La Demoiselle

Miami Indian chief
Born: ?
Birthplace: Unknown

Although little is known of his life, La Demoiselle (as he was known to the French) is now remembered for his role in the conflict between the French and the British in North America at the outset of the French and Indian War. A chief of the Piankeshaw branch of the Miami Indians, La Demoiselle led his people in 1747 to a spot on the Great Miami River, near the present-day town of Piqua, Ohio. These Indians were known from then on as the Tweightewee. Along with a group of British colonial traders, they established the town of Pickawillany, which rapidly became the most important English trading post in the Old Northwest.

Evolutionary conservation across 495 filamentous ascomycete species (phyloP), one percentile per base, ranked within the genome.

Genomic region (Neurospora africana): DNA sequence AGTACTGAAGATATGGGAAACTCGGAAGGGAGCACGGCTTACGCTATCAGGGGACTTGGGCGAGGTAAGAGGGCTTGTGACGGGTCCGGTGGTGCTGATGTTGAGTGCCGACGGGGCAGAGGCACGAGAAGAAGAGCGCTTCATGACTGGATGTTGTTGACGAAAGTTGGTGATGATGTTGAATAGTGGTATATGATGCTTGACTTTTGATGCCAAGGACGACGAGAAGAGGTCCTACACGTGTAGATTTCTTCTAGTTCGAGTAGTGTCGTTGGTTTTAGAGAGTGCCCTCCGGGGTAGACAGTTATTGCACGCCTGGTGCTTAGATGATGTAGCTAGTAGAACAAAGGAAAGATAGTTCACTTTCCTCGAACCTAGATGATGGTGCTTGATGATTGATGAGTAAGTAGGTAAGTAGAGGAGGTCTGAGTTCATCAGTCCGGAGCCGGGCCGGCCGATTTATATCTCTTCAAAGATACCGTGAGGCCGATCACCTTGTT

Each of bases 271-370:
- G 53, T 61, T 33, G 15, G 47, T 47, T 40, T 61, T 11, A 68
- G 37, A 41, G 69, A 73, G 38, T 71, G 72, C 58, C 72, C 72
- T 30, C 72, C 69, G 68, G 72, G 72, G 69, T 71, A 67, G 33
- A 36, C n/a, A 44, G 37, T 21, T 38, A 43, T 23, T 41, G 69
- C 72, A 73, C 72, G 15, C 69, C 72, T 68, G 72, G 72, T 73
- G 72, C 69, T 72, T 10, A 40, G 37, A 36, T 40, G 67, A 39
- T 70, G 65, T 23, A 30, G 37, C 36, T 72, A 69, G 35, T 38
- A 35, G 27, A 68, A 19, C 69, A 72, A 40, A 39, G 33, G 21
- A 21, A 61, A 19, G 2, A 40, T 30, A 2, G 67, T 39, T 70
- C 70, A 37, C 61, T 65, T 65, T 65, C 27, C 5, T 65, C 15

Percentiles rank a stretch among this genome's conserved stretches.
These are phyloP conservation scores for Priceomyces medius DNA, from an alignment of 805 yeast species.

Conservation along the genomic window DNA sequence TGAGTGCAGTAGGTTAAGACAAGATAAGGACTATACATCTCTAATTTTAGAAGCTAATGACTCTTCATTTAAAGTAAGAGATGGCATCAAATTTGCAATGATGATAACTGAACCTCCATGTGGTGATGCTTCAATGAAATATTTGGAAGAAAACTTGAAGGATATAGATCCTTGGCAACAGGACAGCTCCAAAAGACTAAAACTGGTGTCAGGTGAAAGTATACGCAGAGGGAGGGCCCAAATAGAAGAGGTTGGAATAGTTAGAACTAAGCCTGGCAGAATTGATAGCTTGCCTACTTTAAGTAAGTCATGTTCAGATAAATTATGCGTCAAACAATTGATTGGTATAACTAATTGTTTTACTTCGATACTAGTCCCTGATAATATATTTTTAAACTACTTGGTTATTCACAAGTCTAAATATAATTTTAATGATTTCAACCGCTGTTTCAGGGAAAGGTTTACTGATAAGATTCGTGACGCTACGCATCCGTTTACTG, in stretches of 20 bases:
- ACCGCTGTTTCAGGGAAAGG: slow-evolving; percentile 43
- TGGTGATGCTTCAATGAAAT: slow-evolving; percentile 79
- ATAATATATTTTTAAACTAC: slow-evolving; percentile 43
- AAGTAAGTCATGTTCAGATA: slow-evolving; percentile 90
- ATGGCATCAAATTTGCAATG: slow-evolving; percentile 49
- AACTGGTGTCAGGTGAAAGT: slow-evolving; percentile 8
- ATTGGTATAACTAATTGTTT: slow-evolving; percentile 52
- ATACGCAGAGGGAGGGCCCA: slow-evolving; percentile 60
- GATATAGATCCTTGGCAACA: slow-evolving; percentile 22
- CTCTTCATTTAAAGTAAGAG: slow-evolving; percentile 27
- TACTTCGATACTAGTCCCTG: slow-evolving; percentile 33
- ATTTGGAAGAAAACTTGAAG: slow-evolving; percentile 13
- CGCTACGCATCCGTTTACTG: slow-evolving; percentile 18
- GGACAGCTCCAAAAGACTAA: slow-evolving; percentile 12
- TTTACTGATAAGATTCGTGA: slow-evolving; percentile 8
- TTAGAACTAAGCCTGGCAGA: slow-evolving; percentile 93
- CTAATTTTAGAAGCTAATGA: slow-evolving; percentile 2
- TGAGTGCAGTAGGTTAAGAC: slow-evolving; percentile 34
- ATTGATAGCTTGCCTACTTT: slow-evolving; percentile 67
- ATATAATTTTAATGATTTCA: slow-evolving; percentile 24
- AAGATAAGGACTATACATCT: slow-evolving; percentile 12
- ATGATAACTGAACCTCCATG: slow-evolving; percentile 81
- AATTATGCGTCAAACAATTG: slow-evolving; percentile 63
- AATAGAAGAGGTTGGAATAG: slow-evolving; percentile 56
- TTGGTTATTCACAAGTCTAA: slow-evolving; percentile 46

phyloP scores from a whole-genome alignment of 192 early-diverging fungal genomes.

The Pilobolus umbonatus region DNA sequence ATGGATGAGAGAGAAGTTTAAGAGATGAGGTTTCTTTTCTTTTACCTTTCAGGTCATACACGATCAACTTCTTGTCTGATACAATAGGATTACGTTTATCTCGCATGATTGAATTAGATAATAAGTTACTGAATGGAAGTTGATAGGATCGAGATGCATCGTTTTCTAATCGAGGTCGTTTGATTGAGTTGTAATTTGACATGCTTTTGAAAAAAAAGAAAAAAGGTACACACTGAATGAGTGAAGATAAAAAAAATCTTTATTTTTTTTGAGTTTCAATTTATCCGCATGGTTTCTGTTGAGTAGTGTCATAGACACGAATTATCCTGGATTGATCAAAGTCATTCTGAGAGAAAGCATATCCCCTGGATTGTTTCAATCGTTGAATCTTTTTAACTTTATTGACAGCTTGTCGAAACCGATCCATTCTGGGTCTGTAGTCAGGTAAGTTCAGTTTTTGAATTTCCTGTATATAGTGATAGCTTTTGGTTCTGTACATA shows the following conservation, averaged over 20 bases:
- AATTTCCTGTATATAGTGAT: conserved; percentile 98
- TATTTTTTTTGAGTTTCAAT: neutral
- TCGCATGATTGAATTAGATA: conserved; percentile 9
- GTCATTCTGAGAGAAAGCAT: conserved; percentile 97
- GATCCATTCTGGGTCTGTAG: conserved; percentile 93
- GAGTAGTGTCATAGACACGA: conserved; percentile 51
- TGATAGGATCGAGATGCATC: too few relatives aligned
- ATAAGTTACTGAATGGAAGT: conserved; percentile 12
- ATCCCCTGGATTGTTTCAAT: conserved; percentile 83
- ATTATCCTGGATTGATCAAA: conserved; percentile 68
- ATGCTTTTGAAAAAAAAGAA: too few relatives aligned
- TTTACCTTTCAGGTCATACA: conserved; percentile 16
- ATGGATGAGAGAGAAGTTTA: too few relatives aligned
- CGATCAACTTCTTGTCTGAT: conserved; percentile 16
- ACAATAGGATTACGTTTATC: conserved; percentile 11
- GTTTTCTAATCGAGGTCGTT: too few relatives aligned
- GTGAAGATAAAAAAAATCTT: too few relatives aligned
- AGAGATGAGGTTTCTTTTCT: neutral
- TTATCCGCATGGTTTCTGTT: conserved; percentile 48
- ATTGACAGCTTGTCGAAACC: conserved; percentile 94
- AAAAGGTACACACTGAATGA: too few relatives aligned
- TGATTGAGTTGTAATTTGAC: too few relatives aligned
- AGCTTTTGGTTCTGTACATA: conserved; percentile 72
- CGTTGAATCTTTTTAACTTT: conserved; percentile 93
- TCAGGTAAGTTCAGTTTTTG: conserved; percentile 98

This expansion of British influence did not sit well with the French, who sent a force of 250 men into the area to reinforce French claims. They reached Pickawillany in Sept. 1749, and the commander, Céleron de Blainville (or de Bienville, or Céloron), spent a week trying to persuade La Demoiselle to switch his allegiance to the French. The Indians, however, were well disposed toward the British and remained where they were.

Eventually, the French sent a group of Ottawa and Ojibwa warriors under Chief Pontiac and led by French commanders to destroy the Pickawillany settlement. The surprise attack occurred on June 21, 1752. The attackers killed and ate La Demoiselle for his devotion to the British.

La Demoiselle was also known as “Old Britain” by the British.

Died: 6/21/1752

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